All five deputy chief editors at one of Russia's most prominent business newspapers, Vedomosti, have quit in protest at the appointment of Andrei Shmarov as the publication's editor in chief. Shmarov, who has served as acting editor in chief since negotiations on the newspaper's sale started in March, has had several conflicts with the staff, who accuse him of attempts to censor some material to depict state-owned oil giant Rosneft in a favorable light.
A court in Russia has extended until July 25 the pretrial detention for Yury Dmitriyev, a Russian historian and prominent gulag researcher, who is being tried on charges of sexually assaulting his adopted daughter. Dmitriyev and his supporters deny the charges, and say they were brought against him because of his research, which complicates the Kremlin's glorification of the Soviet past.
In past elections in Belarus, political battles have played out on the streets, with the government cracking down on protesters who were calling for free and fair votes or crying foul when the official results handed President Alyaksandr Lukashenka yet another term. The fight over an August 9 election is shaping up in a similar way: more than 100 activists, bloggers, and other foes of Lukashenka have been detained.
Ukraine's Supreme Court has reversed a lower-court decision in favor of the government in a landmark case related to state-owned PrivatBank. The top court's ruling on June 15 means the government does not have to pay back more than a billion hryvnyas ($37 million) to two brothers who lost their savings in the 2016 nationalization of Ukraine's largest lender.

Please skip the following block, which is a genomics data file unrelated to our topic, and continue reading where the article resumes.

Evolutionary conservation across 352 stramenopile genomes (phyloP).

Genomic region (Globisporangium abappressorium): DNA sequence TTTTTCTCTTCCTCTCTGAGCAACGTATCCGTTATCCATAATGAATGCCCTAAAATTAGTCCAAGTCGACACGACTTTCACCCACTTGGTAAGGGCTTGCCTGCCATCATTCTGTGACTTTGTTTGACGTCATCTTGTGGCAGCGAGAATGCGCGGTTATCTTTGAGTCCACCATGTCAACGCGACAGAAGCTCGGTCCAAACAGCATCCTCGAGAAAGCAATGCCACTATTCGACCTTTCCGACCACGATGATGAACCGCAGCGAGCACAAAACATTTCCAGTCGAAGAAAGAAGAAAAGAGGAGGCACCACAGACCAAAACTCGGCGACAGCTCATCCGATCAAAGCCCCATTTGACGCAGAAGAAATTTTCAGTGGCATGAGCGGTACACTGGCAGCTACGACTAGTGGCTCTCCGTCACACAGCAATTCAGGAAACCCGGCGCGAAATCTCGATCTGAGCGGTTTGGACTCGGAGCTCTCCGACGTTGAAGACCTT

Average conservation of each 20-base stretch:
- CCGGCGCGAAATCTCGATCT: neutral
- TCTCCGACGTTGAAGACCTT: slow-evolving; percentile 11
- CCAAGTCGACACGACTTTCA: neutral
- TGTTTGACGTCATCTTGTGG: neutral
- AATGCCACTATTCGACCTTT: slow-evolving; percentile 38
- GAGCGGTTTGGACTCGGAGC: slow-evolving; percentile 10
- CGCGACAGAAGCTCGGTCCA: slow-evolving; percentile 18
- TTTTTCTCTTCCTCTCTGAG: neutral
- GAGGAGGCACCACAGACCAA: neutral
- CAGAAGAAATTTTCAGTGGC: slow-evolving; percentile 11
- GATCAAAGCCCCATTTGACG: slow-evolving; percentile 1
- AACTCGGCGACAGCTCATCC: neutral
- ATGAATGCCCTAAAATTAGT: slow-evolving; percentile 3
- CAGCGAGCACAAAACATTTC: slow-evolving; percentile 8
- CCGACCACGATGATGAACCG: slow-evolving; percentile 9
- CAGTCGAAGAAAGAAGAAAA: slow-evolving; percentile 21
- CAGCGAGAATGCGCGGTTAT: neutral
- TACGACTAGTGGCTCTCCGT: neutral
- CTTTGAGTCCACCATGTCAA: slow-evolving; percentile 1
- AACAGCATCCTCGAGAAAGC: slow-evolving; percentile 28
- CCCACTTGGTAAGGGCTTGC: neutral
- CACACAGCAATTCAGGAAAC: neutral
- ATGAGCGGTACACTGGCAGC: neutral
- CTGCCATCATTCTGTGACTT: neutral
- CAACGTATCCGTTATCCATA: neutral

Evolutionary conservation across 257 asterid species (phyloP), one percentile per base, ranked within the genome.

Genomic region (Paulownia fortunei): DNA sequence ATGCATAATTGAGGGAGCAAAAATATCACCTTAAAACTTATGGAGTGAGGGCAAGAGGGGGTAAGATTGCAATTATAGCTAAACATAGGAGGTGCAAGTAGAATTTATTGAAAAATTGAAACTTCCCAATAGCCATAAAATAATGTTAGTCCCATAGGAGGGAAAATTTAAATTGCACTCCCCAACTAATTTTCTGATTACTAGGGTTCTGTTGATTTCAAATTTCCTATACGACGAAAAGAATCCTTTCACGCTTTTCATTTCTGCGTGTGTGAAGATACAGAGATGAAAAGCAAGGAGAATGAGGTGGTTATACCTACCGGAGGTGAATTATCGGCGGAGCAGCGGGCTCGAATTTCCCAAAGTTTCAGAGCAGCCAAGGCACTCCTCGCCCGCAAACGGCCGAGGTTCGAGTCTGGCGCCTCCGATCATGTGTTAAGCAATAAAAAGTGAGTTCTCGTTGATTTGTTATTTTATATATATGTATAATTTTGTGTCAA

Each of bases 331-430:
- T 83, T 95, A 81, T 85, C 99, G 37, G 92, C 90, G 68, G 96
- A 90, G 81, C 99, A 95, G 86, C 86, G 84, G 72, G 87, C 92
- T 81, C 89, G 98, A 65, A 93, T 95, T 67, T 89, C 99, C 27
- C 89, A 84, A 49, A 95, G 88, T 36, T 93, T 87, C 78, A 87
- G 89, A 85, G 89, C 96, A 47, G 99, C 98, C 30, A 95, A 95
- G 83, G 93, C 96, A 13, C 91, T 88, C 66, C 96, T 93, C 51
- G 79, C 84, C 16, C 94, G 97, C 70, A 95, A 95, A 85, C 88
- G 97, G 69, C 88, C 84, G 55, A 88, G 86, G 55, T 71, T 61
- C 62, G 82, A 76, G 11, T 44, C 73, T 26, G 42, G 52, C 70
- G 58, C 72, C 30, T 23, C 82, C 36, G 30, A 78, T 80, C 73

Ukraine’s security service (SBU) reports that its cyber security specialists have blocked a network of bots in Kyiv and four other regions in Ukraine that distributed Russia-ordered fake messages aimed at escalating the conflict in Donbas. The organizers of the network used Ukrainian, Russian, and European SIM cards, which are nearly impossible to acquire without the assistance of security services, the SBU has said. (in Russian, Current Time TV)
A court in Kyiv has placed Serhiy Sternenko under house arrest on suspicion of premeditated murder and possession of an illegal bladed weapon in the killing of a man he claims was self-defense. Sternenko once led the Right Sector group in the city of Odesa.